First-time unemployment claims tick back up above 3,000

Updated: May. 13, 2021 at 12:36 PM EDT
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COLUMBIA, S.C. (WCSC) - The number of first-time unemployment claims for the week ending Saturday rose back above 3,000 after dropping below that number for only the third time since the pandemic began.

The South Carolina Department of Employment and Workforce said Thursday morning the total number of claims received last week totaled 3,088, a rise of more than 200 over the previous week’s total of 2,856.

Greenville and Spartanburg Counties reported the highest number of claims, with 299 and 292, respectively. Richland County had the third-highest total with 251 and Oconee County had the fourth-highest at 231.

Charleston County’s 154 put it in sixth place behind Horry County, which reported 158.

During the last week, the state paid out $61 million in federal and state unemployment benefits.

Since the pandemic began in mid-March 2020, the state has paid more than $6 billion.

Gov. Henry McMaster ordered SCDEW last week to end the state’s participation in all federal pandemic-related unemployment benefit programs on June 30.

He said he took the action to address ongoing workforce shortages.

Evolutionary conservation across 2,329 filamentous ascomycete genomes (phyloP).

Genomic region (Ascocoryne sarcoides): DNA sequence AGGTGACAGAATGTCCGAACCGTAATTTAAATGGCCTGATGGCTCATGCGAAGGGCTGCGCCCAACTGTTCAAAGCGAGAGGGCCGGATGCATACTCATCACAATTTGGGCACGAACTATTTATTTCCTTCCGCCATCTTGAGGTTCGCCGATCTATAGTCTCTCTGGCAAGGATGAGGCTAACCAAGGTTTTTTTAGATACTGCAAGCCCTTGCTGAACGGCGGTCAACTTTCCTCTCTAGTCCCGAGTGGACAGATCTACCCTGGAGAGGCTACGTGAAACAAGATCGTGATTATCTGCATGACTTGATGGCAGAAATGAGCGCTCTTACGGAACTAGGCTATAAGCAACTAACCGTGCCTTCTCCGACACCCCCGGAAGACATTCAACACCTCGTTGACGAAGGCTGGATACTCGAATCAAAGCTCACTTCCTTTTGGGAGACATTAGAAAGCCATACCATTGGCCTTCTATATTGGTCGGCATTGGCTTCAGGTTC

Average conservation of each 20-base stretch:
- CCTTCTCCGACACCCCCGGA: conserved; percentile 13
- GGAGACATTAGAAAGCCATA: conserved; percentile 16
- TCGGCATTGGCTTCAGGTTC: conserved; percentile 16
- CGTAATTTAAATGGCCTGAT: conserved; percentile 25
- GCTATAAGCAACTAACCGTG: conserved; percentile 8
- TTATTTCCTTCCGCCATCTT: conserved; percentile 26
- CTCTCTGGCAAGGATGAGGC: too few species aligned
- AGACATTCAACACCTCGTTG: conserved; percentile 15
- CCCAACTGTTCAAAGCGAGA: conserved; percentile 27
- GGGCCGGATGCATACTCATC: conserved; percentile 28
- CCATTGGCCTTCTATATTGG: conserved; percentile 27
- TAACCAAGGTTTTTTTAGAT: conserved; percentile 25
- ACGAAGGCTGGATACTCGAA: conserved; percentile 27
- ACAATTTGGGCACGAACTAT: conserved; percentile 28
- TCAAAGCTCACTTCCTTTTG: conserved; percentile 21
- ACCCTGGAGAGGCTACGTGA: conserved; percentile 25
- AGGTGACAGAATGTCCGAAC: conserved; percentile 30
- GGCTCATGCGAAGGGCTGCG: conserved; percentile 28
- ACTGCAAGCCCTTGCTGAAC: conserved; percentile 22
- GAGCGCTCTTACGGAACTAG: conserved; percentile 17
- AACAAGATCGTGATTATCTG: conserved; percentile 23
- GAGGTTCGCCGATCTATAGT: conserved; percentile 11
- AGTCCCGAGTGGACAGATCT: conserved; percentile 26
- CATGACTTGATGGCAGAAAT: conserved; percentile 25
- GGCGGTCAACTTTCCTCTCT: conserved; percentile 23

“This labor shortage is being created in large part by the supplemental unemployment payments that the federal government provides claimants on top of their state unemployment benefits,” McMaster said.

Those programs include the following:

  • Pandemic Unemployment Assistance (PUA)
  • Pandemic Emergency Unemployment Compensation (PEUC)
  • Federal Pandemic Unemployment Compensation (EPUC)
  • Mixed Earners Unemployment Compensation (MEUC)
  • Emergency Unemployment Relief for Governmental Entities and Nonprofit Organizations
  • Temporary Federal Funding of the First Week of Compensable Regular Unemployment for States with No Waiting Week

“In many instances, these payments are greater than the worker’s previous pay checks,” McMaster said. “What was intended to be a short-term financial assistance for the vulnerable and displaced during the height of the pandemic has turned into a dangerous federal entitlement, incentivizing and paying workers to stay at home rather than encouraging them to return to the workplace.”

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